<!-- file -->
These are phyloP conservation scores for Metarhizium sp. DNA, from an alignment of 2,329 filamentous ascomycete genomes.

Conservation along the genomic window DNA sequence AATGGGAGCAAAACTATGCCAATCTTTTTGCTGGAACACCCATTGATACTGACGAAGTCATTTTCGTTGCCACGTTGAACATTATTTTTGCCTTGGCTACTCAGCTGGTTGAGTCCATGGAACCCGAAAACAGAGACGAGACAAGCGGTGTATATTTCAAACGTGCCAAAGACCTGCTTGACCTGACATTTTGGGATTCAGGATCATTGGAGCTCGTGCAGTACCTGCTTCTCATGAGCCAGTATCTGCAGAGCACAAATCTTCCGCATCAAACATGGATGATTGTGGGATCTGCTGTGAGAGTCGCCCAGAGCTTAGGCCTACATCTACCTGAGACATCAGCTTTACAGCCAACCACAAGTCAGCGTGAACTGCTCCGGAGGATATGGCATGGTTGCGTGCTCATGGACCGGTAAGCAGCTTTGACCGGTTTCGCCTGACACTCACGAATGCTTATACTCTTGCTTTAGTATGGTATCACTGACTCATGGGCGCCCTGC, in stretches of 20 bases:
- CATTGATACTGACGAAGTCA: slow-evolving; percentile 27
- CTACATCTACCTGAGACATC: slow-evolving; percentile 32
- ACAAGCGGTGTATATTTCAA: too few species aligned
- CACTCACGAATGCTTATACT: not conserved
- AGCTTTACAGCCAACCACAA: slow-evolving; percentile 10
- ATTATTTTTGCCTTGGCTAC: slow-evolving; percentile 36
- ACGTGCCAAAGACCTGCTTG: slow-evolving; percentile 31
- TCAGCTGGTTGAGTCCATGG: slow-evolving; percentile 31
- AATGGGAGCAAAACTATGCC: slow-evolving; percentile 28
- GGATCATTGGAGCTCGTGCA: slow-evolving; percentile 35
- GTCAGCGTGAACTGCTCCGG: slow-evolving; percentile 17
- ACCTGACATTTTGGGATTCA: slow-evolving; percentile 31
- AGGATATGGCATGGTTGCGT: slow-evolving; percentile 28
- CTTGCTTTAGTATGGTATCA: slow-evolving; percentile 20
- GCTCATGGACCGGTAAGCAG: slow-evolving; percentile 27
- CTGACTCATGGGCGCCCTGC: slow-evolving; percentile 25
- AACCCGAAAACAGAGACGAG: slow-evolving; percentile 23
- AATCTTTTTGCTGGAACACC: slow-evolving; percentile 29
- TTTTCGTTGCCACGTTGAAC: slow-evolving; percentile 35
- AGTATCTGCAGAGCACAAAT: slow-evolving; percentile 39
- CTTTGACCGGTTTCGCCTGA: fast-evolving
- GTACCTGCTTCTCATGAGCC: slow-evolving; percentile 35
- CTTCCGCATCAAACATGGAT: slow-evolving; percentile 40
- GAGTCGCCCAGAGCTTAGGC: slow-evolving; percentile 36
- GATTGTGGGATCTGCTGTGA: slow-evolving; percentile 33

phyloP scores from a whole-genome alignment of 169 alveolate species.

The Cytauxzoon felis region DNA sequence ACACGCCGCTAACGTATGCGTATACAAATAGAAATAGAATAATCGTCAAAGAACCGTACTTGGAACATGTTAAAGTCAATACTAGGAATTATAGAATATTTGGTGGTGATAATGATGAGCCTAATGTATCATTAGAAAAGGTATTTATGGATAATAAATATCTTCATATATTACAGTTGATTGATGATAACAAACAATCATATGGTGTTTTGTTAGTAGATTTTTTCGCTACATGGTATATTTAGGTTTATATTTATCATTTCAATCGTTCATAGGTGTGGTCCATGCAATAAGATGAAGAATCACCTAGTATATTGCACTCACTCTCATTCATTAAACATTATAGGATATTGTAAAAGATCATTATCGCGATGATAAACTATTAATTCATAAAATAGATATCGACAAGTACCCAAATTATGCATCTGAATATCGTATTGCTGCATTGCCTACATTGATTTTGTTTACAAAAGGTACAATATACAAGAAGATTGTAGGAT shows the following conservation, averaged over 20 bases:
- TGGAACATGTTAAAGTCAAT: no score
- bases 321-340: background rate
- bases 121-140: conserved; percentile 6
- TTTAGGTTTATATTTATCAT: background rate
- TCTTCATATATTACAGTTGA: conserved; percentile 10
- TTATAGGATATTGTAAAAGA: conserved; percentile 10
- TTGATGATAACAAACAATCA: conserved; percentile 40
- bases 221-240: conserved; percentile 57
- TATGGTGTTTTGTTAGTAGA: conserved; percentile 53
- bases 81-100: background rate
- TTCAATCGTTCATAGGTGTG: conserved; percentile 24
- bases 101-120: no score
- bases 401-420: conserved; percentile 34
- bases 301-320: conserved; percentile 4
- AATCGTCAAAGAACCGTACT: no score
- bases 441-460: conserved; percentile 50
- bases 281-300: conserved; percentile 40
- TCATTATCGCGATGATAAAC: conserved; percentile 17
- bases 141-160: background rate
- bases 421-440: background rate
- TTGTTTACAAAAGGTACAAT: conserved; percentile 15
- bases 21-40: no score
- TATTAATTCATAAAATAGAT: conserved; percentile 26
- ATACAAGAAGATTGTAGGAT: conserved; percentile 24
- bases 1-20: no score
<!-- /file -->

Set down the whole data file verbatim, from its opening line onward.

These are phyloP conservation scores for Metarhizium sp. DNA, from an alignment of 2,329 filamentous ascomycete genomes.

Conservation along the genomic window DNA sequence AATGGGAGCAAAACTATGCCAATCTTTTTGCTGGAACACCCATTGATACTGACGAAGTCATTTTCGTTGCCACGTTGAACATTATTTTTGCCTTGGCTACTCAGCTGGTTGAGTCCATGGAACCCGAAAACAGAGACGAGACAAGCGGTGTATATTTCAAACGTGCCAAAGACCTGCTTGACCTGACATTTTGGGATTCAGGATCATTGGAGCTCGTGCAGTACCTGCTTCTCATGAGCCAGTATCTGCAGAGCACAAATCTTCCGCATCAAACATGGATGATTGTGGGATCTGCTGTGAGAGTCGCCCAGAGCTTAGGCCTACATCTACCTGAGACATCAGCTTTACAGCCAACCACAAGTCAGCGTGAACTGCTCCGGAGGATATGGCATGGTTGCGTGCTCATGGACCGGTAAGCAGCTTTGACCGGTTTCGCCTGACACTCACGAATGCTTATACTCTTGCTTTAGTATGGTATCACTGACTCATGGGCGCCCTGC, in stretches of 20 bases:
- CATTGATACTGACGAAGTCA: slow-evolving; percentile 27
- CTACATCTACCTGAGACATC: slow-evolving; percentile 32
- ACAAGCGGTGTATATTTCAA: too few species aligned
- CACTCACGAATGCTTATACT: not conserved
- AGCTTTACAGCCAACCACAA: slow-evolving; percentile 10
- ATTATTTTTGCCTTGGCTAC: slow-evolving; percentile 36
- ACGTGCCAAAGACCTGCTTG: slow-evolving; percentile 31
- TCAGCTGGTTGAGTCCATGG: slow-evolving; percentile 31
- AATGGGAGCAAAACTATGCC: slow-evolving; percentile 28
- GGATCATTGGAGCTCGTGCA: slow-evolving; percentile 35
- GTCAGCGTGAACTGCTCCGG: slow-evolving; percentile 17
- ACCTGACATTTTGGGATTCA: slow-evolving; percentile 31
- AGGATATGGCATGGTTGCGT: slow-evolving; percentile 28
- CTTGCTTTAGTATGGTATCA: slow-evolving; percentile 20
- GCTCATGGACCGGTAAGCAG: slow-evolving; percentile 27
- CTGACTCATGGGCGCCCTGC: slow-evolving; percentile 25
- AACCCGAAAACAGAGACGAG: slow-evolving; percentile 23
- AATCTTTTTGCTGGAACACC: slow-evolving; percentile 29
- TTTTCGTTGCCACGTTGAAC: slow-evolving; percentile 35
- AGTATCTGCAGAGCACAAAT: slow-evolving; percentile 39
- CTTTGACCGGTTTCGCCTGA: fast-evolving
- GTACCTGCTTCTCATGAGCC: slow-evolving; percentile 35
- CTTCCGCATCAAACATGGAT: slow-evolving; percentile 40
- GAGTCGCCCAGAGCTTAGGC: slow-evolving; percentile 36
- GATTGTGGGATCTGCTGTGA: slow-evolving; percentile 33

phyloP scores from a whole-genome alignment of 169 alveolate species.

The Cytauxzoon felis region DNA sequence ACACGCCGCTAACGTATGCGTATACAAATAGAAATAGAATAATCGTCAAAGAACCGTACTTGGAACATGTTAAAGTCAATACTAGGAATTATAGAATATTTGGTGGTGATAATGATGAGCCTAATGTATCATTAGAAAAGGTATTTATGGATAATAAATATCTTCATATATTACAGTTGATTGATGATAACAAACAATCATATGGTGTTTTGTTAGTAGATTTTTTCGCTACATGGTATATTTAGGTTTATATTTATCATTTCAATCGTTCATAGGTGTGGTCCATGCAATAAGATGAAGAATCACCTAGTATATTGCACTCACTCTCATTCATTAAACATTATAGGATATTGTAAAAGATCATTATCGCGATGATAAACTATTAATTCATAAAATAGATATCGACAAGTACCCAAATTATGCATCTGAATATCGTATTGCTGCATTGCCTACATTGATTTTGTTTACAAAAGGTACAATATACAAGAAGATTGTAGGAT shows the following conservation, averaged over 20 bases:
- TGGAACATGTTAAAGTCAAT: no score
- bases 321-340: background rate
- bases 121-140: conserved; percentile 6
- TTTAGGTTTATATTTATCAT: background rate
- TCTTCATATATTACAGTTGA: conserved; percentile 10
- TTATAGGATATTGTAAAAGA: conserved; percentile 10
- TTGATGATAACAAACAATCA: conserved; percentile 40
- bases 221-240: conserved; percentile 57
- TATGGTGTTTTGTTAGTAGA: conserved; percentile 53
- bases 81-100: background rate
- TTCAATCGTTCATAGGTGTG: conserved; percentile 24
- bases 101-120: no score
- bases 401-420: conserved; percentile 34
- bases 301-320: conserved; percentile 4
- AATCGTCAAAGAACCGTACT: no score
- bases 441-460: conserved; percentile 50
- bases 281-300: conserved; percentile 40
- TCATTATCGCGATGATAAAC: conserved; percentile 17
- bases 141-160: background rate
- bases 421-440: background rate
- TTGTTTACAAAAGGTACAAT: conserved; percentile 15
- bases 21-40: no score
- TATTAATTCATAAAATAGAT: conserved; percentile 26
- ATACAAGAAGATTGTAGGAT: conserved; percentile 24
- bases 1-20: no score